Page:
In 2017, two graduates of the University of Ibadan, Habeeb Kolade and Dolapo Amusat, led the launch of a new magazine of literary and art curation. Months before, they’d edited and published an anthology of writing by the university community. But they wanted more, “something more stable and functional,” Habeeb tells Open Country Mag. “I was interested in creating an African platform that provided a space for creative Africans.” Agbowó Magazine was that space.
At the time, Habeeb opined, most African creatives favored the sturdiness of foreign magazines and sent most of their work there. The intent of the founders was to match editorial excellence with structural diligence.
In August 2018, their inaugural issue, X, went online, featuring contributions from notable writers including Romeo Oriogun, Logan February, Gbenga Adeoba, Toni Kan, Kola Tubosun, and Tade Ipadeola. The X issue was followed by Limits (July 2019) and Memory (July 2020).
The magazine places writing in conversation with photography or painting. It has published visual work by Niyi Okeowo, Penda Diakité, Bobby Archibong, Marc Padeu, Akhona Mbange, and Mayowa Alabi, who designed Descent, the cover art of the magazine’s latest issue Chaos.
Moyosore Orimoloye, executive editor for all the four issues, wrote in his Editor’s Note that “by embracing chaos, the artists in this issue cast doubts on the mythological truism of the act of creation, and by extension creativity, being a fashioning order out of the chaotic world—out of a formless world. They attest that, as long as humans and language exist, the world remains formless.”
Orimoloye believes that the submitted pieces prove the theme’s inscrutability. “Maybe poets and visual artists are more accustomed to expressing the nebulous, but what about writers of fiction and essays on whom the burden of plot and lucidity is often placed?” he asks.
“It becomes a more arduous task for workers in these genres,” Orimoloye says. “Which is why we so loved Erere Onyeugbo’s ‘Gravity god’ and Bayo Aderoju’s ‘Ado’ which, while written in followable fashion, are able to evoke describable feelings of unease. Rather than works that sought to explicitly describe and label the chaotic, we looked out for works such as these that, instead, evoked the feeling.”
Agbowó Magazine expanded after its first issue, into an arts organisation of the same name. In 2019, it acquired an events platform, ArtsnChill, and got a Goethe Institut grant. “We encourage arts and event organizers to share their events with us so we could promote them and make them accessible to our audience,” Habeeb says.
In two weeks, ArtsnChill will have its first event since the pandemic started. It offers free services, but this will change.
The Agbowó organisation’s third subsidiary is Published, through which it releases chapbooks and anthologies, including In Our Words: African Women’s Perspectives on Gender Equality and Young African Poets Anthology, curated by Open Country Mag staff writer Ernest Ogunyemi.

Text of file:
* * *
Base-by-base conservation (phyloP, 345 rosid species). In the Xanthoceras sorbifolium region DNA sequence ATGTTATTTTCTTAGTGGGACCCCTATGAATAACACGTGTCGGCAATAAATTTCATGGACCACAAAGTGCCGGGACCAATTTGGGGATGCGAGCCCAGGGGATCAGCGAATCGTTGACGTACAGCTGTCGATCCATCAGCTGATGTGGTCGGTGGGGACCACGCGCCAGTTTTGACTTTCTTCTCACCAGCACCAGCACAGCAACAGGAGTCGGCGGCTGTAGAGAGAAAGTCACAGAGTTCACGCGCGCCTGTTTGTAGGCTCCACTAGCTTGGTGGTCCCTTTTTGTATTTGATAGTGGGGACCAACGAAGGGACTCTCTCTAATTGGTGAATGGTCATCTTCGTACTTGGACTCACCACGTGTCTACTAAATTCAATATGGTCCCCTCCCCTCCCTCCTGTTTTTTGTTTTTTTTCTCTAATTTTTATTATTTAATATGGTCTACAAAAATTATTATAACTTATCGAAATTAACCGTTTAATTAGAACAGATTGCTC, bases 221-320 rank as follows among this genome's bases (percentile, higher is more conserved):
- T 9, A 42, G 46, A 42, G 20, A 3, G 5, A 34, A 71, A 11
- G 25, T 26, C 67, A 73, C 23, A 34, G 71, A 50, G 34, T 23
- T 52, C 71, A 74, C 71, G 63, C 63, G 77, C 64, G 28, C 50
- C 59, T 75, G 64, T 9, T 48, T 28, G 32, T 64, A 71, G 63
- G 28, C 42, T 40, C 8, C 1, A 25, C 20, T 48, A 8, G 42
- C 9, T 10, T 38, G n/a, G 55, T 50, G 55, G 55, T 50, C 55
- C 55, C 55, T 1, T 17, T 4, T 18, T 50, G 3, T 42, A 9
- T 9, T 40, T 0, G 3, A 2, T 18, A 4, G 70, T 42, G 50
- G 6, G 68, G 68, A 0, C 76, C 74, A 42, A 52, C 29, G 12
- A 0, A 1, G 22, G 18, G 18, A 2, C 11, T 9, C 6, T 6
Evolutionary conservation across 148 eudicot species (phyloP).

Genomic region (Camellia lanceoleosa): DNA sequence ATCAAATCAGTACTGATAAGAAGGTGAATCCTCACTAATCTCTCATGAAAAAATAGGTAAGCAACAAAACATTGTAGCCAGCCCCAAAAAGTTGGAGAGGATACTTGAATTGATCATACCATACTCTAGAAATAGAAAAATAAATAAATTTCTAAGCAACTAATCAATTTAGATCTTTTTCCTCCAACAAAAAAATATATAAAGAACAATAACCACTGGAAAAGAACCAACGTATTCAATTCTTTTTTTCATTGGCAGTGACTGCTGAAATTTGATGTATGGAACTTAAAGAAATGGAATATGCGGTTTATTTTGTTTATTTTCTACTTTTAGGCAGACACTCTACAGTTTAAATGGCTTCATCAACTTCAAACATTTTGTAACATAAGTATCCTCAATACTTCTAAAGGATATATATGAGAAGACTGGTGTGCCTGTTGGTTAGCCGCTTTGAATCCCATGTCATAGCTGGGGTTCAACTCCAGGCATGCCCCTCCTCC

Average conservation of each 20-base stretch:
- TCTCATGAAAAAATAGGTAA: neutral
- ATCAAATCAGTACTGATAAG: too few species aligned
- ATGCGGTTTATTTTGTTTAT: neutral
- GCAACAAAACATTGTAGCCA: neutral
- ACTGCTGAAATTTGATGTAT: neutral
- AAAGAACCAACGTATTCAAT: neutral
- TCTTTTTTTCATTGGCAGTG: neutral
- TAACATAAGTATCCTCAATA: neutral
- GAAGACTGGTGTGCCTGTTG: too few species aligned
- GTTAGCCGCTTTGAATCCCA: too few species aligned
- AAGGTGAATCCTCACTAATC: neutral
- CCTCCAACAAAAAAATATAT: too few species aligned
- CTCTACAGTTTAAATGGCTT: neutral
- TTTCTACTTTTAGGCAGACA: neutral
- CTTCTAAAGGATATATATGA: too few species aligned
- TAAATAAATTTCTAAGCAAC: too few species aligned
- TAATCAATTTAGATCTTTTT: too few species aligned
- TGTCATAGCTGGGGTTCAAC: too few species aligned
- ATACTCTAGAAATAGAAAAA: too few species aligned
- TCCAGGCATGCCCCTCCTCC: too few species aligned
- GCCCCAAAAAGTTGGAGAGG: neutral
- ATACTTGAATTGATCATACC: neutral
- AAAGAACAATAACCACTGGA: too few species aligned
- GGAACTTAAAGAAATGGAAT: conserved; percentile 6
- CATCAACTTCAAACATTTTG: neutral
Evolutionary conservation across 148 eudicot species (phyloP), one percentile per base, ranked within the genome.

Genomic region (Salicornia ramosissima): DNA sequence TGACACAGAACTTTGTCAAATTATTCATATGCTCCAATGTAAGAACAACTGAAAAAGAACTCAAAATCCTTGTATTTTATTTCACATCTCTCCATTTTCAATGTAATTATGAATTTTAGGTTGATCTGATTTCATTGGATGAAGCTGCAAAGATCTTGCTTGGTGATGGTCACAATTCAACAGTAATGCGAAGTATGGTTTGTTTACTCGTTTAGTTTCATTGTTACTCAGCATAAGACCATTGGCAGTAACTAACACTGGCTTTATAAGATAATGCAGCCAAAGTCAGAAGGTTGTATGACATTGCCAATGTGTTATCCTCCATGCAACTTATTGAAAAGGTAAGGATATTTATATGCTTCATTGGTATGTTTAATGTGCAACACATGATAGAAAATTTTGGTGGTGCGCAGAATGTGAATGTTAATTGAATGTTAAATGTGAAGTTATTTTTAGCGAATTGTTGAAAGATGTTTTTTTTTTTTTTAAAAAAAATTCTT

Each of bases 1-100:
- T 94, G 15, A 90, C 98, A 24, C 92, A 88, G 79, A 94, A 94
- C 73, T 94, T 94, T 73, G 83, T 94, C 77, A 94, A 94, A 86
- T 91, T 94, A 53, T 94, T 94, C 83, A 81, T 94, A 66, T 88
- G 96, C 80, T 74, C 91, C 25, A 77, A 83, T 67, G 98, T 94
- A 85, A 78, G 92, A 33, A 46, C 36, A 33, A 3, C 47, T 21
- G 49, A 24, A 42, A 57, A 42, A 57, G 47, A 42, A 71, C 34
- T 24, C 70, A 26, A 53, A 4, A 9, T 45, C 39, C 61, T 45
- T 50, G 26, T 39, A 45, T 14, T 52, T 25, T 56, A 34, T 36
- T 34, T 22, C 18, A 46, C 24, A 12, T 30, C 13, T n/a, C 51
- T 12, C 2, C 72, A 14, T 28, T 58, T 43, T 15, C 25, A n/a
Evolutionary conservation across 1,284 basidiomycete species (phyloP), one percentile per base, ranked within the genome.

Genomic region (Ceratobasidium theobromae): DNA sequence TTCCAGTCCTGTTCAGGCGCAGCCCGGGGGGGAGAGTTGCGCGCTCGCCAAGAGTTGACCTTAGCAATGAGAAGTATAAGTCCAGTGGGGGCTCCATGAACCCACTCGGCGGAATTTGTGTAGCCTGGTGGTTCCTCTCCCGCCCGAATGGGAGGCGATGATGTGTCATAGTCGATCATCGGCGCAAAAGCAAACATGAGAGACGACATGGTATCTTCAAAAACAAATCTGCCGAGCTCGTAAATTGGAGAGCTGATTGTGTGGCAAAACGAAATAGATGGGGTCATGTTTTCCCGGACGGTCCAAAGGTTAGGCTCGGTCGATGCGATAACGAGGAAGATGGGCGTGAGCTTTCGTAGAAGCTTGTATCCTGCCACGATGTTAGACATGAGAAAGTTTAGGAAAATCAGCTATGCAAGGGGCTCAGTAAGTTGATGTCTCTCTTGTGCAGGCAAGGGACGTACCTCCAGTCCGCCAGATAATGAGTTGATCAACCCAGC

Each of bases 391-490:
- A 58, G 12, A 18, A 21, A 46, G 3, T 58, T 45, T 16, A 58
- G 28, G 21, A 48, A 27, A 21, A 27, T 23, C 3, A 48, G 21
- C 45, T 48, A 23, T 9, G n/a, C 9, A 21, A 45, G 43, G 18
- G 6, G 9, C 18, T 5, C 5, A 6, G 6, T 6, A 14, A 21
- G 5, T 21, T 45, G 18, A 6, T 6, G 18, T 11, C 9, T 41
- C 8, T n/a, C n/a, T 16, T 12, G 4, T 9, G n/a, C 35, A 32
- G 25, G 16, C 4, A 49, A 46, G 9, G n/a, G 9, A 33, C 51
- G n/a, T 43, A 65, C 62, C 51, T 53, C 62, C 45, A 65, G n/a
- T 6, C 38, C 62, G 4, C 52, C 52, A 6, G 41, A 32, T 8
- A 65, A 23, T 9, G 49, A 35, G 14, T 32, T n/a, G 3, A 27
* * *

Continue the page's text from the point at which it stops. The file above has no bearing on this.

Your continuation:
“We intend it as an actual publishing arm,” Habeeb says: “you pitch your idea to us and, if we are cool with it, we work with it.”
Writers published by Published will be promoted via book tours with ArtsnChill. The events platform will, within five years, move to “every major city we can find. Something like TED, but for African art. We will call up all our contacts to set up events.”
Agbowó is “a platform for African artists to showcase and get value for their work,” Sheyi Owolabi, the magazine’s visual arts editor, says. “We want to get to a point where we’ll be able to help artists sell their works and get the best value for said works.”
Agbowó Magazine, which pays $75 for essays and $25 for a single poem, is part of an ongoing literary magazine bloom in Africa, led by a generation of young editors and writers. They include the essays magazine A Long House, the poetry organisation 20.35 Africa, the LGBTQ voices platform Dgeku, the Namibia-focused Doek!, and Lolwe, which offers online creative writing classes. Agbowó Magazine is funded by donations from the founders and the board of directors.
“In my eyes,” Orimoloye says, “Agbowó’s purpose is to hold a space where it is unnecessary to be someone else, code-switching and concern-switching in every new paragraph. A space where the writer can be unencumbered by concerns about legibility for the foreign editorial eye.”
The organisation’s quality production can be credited to its democratic strategy. “To battle fatigue,” Habeeb says, “we were deliberate in creating a transition process, such that the older team members can either move to new roles or continue to support the organization in other ways, while we bring on new hands.”
This process has seen the editorial trio of Moyosore Orimoloye, Kunle Adebajo, and Olu Afolabi move on from their roles as Editor-in-Chief, Non-Fiction Editor, and Poetry Editor, respectively. Taking up those roles are the poets Adedayo Agarau, Hauwa Shaffi Nuhu, and Nome Emeka Patrick.
Adedayo touts the magazine’s steady mission “as an archive of African literature.” “Agbowó stands out when it comes to aesthetics,” he says, “because of its patience with details, and its attention to how that both contrasts with and reflects the bodies of work as a collective issue.” The magazine’s attention will remain on creatives and their works: recommending their works for prizes and creating opportunities.
“More importantly,” Adedayo adds, “we intend to publish from everywhere in Africa, amplify under-published and underrepresented voices, create a route for readers to find works from places they barely imagine. And we will do this by discovering emerging and platforming established voices.”
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